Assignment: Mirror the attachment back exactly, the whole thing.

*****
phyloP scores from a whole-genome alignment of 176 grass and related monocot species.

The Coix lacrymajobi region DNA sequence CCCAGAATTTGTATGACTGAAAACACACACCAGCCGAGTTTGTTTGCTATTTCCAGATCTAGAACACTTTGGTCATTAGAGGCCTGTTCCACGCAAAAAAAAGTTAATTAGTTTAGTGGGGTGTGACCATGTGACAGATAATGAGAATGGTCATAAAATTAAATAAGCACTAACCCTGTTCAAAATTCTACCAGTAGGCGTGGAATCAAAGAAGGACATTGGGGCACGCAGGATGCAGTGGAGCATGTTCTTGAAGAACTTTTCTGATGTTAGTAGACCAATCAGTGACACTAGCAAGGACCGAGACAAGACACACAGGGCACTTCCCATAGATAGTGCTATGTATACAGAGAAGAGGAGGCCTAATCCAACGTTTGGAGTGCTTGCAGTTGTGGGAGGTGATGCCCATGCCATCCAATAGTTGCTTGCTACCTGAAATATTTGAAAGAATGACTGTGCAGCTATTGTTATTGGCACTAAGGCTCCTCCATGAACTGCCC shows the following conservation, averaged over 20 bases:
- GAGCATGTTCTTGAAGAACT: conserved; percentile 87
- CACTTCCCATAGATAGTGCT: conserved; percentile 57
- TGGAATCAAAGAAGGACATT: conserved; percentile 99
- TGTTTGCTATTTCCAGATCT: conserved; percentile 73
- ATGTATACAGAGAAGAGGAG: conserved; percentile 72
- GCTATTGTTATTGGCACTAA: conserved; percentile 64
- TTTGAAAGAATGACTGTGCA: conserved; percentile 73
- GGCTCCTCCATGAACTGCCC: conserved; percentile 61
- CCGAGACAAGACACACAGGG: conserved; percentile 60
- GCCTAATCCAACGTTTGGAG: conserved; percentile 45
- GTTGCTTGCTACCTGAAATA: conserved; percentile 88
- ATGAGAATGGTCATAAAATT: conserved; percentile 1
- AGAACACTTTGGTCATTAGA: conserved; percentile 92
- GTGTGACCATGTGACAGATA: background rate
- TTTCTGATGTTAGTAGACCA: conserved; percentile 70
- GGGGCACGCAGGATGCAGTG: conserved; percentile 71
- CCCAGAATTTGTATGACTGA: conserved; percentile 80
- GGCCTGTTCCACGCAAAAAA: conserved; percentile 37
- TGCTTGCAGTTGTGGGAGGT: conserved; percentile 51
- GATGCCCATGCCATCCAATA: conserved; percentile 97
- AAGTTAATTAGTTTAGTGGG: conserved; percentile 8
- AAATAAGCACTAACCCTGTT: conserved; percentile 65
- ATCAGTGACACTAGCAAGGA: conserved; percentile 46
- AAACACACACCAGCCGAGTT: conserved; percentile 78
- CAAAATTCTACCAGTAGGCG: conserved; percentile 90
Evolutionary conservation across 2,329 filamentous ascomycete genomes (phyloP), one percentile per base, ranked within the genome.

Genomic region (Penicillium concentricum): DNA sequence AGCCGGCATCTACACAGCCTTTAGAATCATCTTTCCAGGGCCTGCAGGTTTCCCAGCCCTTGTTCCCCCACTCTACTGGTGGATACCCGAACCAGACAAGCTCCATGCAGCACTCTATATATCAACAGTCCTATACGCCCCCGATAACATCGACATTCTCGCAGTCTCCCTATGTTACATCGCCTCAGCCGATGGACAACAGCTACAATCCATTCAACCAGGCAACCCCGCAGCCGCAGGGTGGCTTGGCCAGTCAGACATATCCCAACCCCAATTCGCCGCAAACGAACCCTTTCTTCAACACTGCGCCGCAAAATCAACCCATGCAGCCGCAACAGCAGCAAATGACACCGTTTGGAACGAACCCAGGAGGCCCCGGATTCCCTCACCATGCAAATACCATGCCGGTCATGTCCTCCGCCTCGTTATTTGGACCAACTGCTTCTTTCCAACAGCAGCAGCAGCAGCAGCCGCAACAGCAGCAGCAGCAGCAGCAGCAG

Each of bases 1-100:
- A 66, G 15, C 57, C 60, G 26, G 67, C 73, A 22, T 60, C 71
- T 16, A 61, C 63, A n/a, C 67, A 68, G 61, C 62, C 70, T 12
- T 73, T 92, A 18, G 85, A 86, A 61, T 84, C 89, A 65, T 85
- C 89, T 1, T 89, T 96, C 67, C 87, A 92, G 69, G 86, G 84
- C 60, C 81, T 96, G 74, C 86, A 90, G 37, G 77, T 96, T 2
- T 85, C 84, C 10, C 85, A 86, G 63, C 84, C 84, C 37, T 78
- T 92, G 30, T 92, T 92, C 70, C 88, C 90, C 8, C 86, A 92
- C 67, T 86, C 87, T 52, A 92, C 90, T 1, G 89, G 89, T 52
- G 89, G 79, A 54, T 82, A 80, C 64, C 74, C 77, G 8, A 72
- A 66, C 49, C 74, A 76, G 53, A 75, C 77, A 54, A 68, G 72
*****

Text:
phyloP scores from a whole-genome alignment of 176 grass and related monocot species.

The Coix lacrymajobi region DNA sequence CCCAGAATTTGTATGACTGAAAACACACACCAGCCGAGTTTGTTTGCTATTTCCAGATCTAGAACACTTTGGTCATTAGAGGCCTGTTCCACGCAAAAAAAAGTTAATTAGTTTAGTGGGGTGTGACCATGTGACAGATAATGAGAATGGTCATAAAATTAAATAAGCACTAACCCTGTTCAAAATTCTACCAGTAGGCGTGGAATCAAAGAAGGACATTGGGGCACGCAGGATGCAGTGGAGCATGTTCTTGAAGAACTTTTCTGATGTTAGTAGACCAATCAGTGACACTAGCAAGGACCGAGACAAGACACACAGGGCACTTCCCATAGATAGTGCTATGTATACAGAGAAGAGGAGGCCTAATCCAACGTTTGGAGTGCTTGCAGTTGTGGGAGGTGATGCCCATGCCATCCAATAGTTGCTTGCTACCTGAAATATTTGAAAGAATGACTGTGCAGCTATTGTTATTGGCACTAAGGCTCCTCCATGAACTGCCC shows the following conservation, averaged over 20 bases:
- GAGCATGTTCTTGAAGAACT: conserved; percentile 87
- CACTTCCCATAGATAGTGCT: conserved; percentile 57
- TGGAATCAAAGAAGGACATT: conserved; percentile 99
- TGTTTGCTATTTCCAGATCT: conserved; percentile 73
- ATGTATACAGAGAAGAGGAG: conserved; percentile 72
- GCTATTGTTATTGGCACTAA: conserved; percentile 64
- TTTGAAAGAATGACTGTGCA: conserved; percentile 73
- GGCTCCTCCATGAACTGCCC: conserved; percentile 61
- CCGAGACAAGACACACAGGG: conserved; percentile 60
- GCCTAATCCAACGTTTGGAG: conserved; percentile 45
- GTTGCTTGCTACCTGAAATA: conserved; percentile 88
- ATGAGAATGGTCATAAAATT: conserved; percentile 1
- AGAACACTTTGGTCATTAGA: conserved; percentile 92
- GTGTGACCATGTGACAGATA: background rate
- TTTCTGATGTTAGTAGACCA: conserved; percentile 70
- GGGGCACGCAGGATGCAGTG: conserved; percentile 71
- CCCAGAATTTGTATGACTGA: conserved; percentile 80
- GGCCTGTTCCACGCAAAAAA: conserved; percentile 37
- TGCTTGCAGTTGTGGGAGGT: conserved; percentile 51
- GATGCCCATGCCATCCAATA: conserved; percentile 97
- AAGTTAATTAGTTTAGTGGG: conserved; percentile 8
- AAATAAGCACTAACCCTGTT: conserved; percentile 65
- ATCAGTGACACTAGCAAGGA: conserved; percentile 46
- AAACACACACCAGCCGAGTT: conserved; percentile 78
- CAAAATTCTACCAGTAGGCG: conserved; percentile 90
Evolutionary conservation across 2,329 filamentous ascomycete genomes (phyloP), one percentile per base, ranked within the genome.

Genomic region (Penicillium concentricum): DNA sequence AGCCGGCATCTACACAGCCTTTAGAATCATCTTTCCAGGGCCTGCAGGTTTCCCAGCCCTTGTTCCCCCACTCTACTGGTGGATACCCGAACCAGACAAGCTCCATGCAGCACTCTATATATCAACAGTCCTATACGCCCCCGATAACATCGACATTCTCGCAGTCTCCCTATGTTACATCGCCTCAGCCGATGGACAACAGCTACAATCCATTCAACCAGGCAACCCCGCAGCCGCAGGGTGGCTTGGCCAGTCAGACATATCCCAACCCCAATTCGCCGCAAACGAACCCTTTCTTCAACACTGCGCCGCAAAATCAACCCATGCAGCCGCAACAGCAGCAAATGACACCGTTTGGAACGAACCCAGGAGGCCCCGGATTCCCTCACCATGCAAATACCATGCCGGTCATGTCCTCCGCCTCGTTATTTGGACCAACTGCTTCTTTCCAACAGCAGCAGCAGCAGCAGCCGCAACAGCAGCAGCAGCAGCAGCAGCAG

Each of bases 1-100:
- A 66, G 15, C 57, C 60, G 26, G 67, C 73, A 22, T 60, C 71
- T 16, A 61, C 63, A n/a, C 67, A 68, G 61, C 62, C 70, T 12
- T 73, T 92, A 18, G 85, A 86, A 61, T 84, C 89, A 65, T 85
- C 89, T 1, T 89, T 96, C 67, C 87, A 92, G 69, G 86, G 84
- C 60, C 81, T 96, G 74, C 86, A 90, G 37, G 77, T 96, T 2
- T 85, C 84, C 10, C 85, A 86, G 63, C 84, C 84, C 37, T 78
- T 92, G 30, T 92, T 92, C 70, C 88, C 90, C 8, C 86, A 92
- C 67, T 86, C 87, T 52, A 92, C 90, T 1, G 89, G 89, T 52
- G 89, G 79, A 54, T 82, A 80, C 64, C 74, C 77, G 8, A 72
- A 66, C 49, C 74, A 76, G 53, A 75, C 77, A 54, A 68, G 72